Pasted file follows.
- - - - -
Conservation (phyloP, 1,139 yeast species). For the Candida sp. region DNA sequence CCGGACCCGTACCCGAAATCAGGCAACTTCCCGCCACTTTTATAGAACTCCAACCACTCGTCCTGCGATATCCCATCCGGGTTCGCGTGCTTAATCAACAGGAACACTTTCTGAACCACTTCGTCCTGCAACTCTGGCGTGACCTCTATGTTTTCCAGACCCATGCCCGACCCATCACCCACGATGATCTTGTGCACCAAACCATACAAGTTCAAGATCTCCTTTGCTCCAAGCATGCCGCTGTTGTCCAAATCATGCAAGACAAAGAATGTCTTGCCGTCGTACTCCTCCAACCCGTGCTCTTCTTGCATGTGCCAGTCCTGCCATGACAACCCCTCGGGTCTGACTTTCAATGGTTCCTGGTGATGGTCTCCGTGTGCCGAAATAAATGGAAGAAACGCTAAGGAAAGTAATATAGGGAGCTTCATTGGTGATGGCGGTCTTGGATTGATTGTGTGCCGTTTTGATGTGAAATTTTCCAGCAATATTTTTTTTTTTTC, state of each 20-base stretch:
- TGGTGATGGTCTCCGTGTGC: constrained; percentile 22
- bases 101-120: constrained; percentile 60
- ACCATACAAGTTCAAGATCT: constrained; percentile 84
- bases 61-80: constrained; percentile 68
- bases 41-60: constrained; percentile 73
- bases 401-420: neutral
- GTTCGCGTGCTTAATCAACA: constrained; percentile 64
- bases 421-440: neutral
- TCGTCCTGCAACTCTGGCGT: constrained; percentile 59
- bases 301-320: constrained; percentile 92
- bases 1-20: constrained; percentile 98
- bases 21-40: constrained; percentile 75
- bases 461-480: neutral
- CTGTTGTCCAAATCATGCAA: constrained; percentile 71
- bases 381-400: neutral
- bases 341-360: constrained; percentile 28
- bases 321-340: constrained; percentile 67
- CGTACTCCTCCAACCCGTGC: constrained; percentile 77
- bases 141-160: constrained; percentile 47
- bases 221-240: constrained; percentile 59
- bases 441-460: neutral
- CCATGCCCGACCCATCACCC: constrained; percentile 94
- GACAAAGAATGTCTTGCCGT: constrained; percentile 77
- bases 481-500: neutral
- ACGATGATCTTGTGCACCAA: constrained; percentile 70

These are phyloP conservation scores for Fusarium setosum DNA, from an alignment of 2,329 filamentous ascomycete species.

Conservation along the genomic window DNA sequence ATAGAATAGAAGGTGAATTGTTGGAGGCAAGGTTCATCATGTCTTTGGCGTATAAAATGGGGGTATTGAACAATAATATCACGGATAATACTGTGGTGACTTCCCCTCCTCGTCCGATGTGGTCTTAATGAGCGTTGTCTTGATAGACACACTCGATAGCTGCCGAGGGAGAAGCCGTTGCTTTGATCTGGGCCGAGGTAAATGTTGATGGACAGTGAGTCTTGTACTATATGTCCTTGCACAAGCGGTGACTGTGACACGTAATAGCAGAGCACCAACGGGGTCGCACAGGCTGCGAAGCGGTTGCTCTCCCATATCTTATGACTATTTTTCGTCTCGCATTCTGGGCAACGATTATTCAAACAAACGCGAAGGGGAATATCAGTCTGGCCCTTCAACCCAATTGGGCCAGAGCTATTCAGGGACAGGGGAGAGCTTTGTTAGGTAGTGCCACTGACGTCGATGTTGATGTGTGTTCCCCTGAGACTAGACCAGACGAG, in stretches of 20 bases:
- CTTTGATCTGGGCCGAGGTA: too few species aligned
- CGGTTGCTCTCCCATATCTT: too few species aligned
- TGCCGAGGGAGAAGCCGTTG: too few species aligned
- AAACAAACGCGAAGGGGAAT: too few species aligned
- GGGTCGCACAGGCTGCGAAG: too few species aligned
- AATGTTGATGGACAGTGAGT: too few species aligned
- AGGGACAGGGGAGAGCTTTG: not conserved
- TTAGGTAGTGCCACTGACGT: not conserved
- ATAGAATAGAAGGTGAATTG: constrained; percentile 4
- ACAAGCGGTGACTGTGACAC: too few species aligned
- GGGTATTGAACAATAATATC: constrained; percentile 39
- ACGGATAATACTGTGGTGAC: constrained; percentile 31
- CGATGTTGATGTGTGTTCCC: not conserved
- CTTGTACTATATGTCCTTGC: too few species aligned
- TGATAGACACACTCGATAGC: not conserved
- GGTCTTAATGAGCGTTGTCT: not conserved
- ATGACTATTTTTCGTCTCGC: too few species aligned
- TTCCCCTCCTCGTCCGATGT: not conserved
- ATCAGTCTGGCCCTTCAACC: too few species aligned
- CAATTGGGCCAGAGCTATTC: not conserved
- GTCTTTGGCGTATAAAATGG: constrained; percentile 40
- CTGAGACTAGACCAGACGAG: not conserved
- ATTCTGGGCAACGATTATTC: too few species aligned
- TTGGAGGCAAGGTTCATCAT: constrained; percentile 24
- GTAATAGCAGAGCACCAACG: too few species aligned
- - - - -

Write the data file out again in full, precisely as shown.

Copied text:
Conservation (phyloP, 1,139 yeast species). For the Candida sp. region DNA sequence CCGGACCCGTACCCGAAATCAGGCAACTTCCCGCCACTTTTATAGAACTCCAACCACTCGTCCTGCGATATCCCATCCGGGTTCGCGTGCTTAATCAACAGGAACACTTTCTGAACCACTTCGTCCTGCAACTCTGGCGTGACCTCTATGTTTTCCAGACCCATGCCCGACCCATCACCCACGATGATCTTGTGCACCAAACCATACAAGTTCAAGATCTCCTTTGCTCCAAGCATGCCGCTGTTGTCCAAATCATGCAAGACAAAGAATGTCTTGCCGTCGTACTCCTCCAACCCGTGCTCTTCTTGCATGTGCCAGTCCTGCCATGACAACCCCTCGGGTCTGACTTTCAATGGTTCCTGGTGATGGTCTCCGTGTGCCGAAATAAATGGAAGAAACGCTAAGGAAAGTAATATAGGGAGCTTCATTGGTGATGGCGGTCTTGGATTGATTGTGTGCCGTTTTGATGTGAAATTTTCCAGCAATATTTTTTTTTTTTC, state of each 20-base stretch:
- TGGTGATGGTCTCCGTGTGC: constrained; percentile 22
- bases 101-120: constrained; percentile 60
- ACCATACAAGTTCAAGATCT: constrained; percentile 84
- bases 61-80: constrained; percentile 68
- bases 41-60: constrained; percentile 73
- bases 401-420: neutral
- GTTCGCGTGCTTAATCAACA: constrained; percentile 64
- bases 421-440: neutral
- TCGTCCTGCAACTCTGGCGT: constrained; percentile 59
- bases 301-320: constrained; percentile 92
- bases 1-20: constrained; percentile 98
- bases 21-40: constrained; percentile 75
- bases 461-480: neutral
- CTGTTGTCCAAATCATGCAA: constrained; percentile 71
- bases 381-400: neutral
- bases 341-360: constrained; percentile 28
- bases 321-340: constrained; percentile 67
- CGTACTCCTCCAACCCGTGC: constrained; percentile 77
- bases 141-160: constrained; percentile 47
- bases 221-240: constrained; percentile 59
- bases 441-460: neutral
- CCATGCCCGACCCATCACCC: constrained; percentile 94
- GACAAAGAATGTCTTGCCGT: constrained; percentile 77
- bases 481-500: neutral
- ACGATGATCTTGTGCACCAA: constrained; percentile 70

These are phyloP conservation scores for Fusarium setosum DNA, from an alignment of 2,329 filamentous ascomycete species.

Conservation along the genomic window DNA sequence ATAGAATAGAAGGTGAATTGTTGGAGGCAAGGTTCATCATGTCTTTGGCGTATAAAATGGGGGTATTGAACAATAATATCACGGATAATACTGTGGTGACTTCCCCTCCTCGTCCGATGTGGTCTTAATGAGCGTTGTCTTGATAGACACACTCGATAGCTGCCGAGGGAGAAGCCGTTGCTTTGATCTGGGCCGAGGTAAATGTTGATGGACAGTGAGTCTTGTACTATATGTCCTTGCACAAGCGGTGACTGTGACACGTAATAGCAGAGCACCAACGGGGTCGCACAGGCTGCGAAGCGGTTGCTCTCCCATATCTTATGACTATTTTTCGTCTCGCATTCTGGGCAACGATTATTCAAACAAACGCGAAGGGGAATATCAGTCTGGCCCTTCAACCCAATTGGGCCAGAGCTATTCAGGGACAGGGGAGAGCTTTGTTAGGTAGTGCCACTGACGTCGATGTTGATGTGTGTTCCCCTGAGACTAGACCAGACGAG, in stretches of 20 bases:
- CTTTGATCTGGGCCGAGGTA: too few species aligned
- CGGTTGCTCTCCCATATCTT: too few species aligned
- TGCCGAGGGAGAAGCCGTTG: too few species aligned
- AAACAAACGCGAAGGGGAAT: too few species aligned
- GGGTCGCACAGGCTGCGAAG: too few species aligned
- AATGTTGATGGACAGTGAGT: too few species aligned
- AGGGACAGGGGAGAGCTTTG: not conserved
- TTAGGTAGTGCCACTGACGT: not conserved
- ATAGAATAGAAGGTGAATTG: constrained; percentile 4
- ACAAGCGGTGACTGTGACAC: too few species aligned
- GGGTATTGAACAATAATATC: constrained; percentile 39
- ACGGATAATACTGTGGTGAC: constrained; percentile 31
- CGATGTTGATGTGTGTTCCC: not conserved
- CTTGTACTATATGTCCTTGC: too few species aligned
- TGATAGACACACTCGATAGC: not conserved
- GGTCTTAATGAGCGTTGTCT: not conserved
- ATGACTATTTTTCGTCTCGC: too few species aligned
- TTCCCCTCCTCGTCCGATGT: not conserved
- ATCAGTCTGGCCCTTCAACC: too few species aligned
- CAATTGGGCCAGAGCTATTC: not conserved
- GTCTTTGGCGTATAAAATGG: constrained; percentile 40
- CTGAGACTAGACCAGACGAG: not conserved
- ATTCTGGGCAACGATTATTC: too few species aligned
- TTGGAGGCAAGGTTCATCAT: constrained; percentile 24
- GTAATAGCAGAGCACCAACG: too few species aligned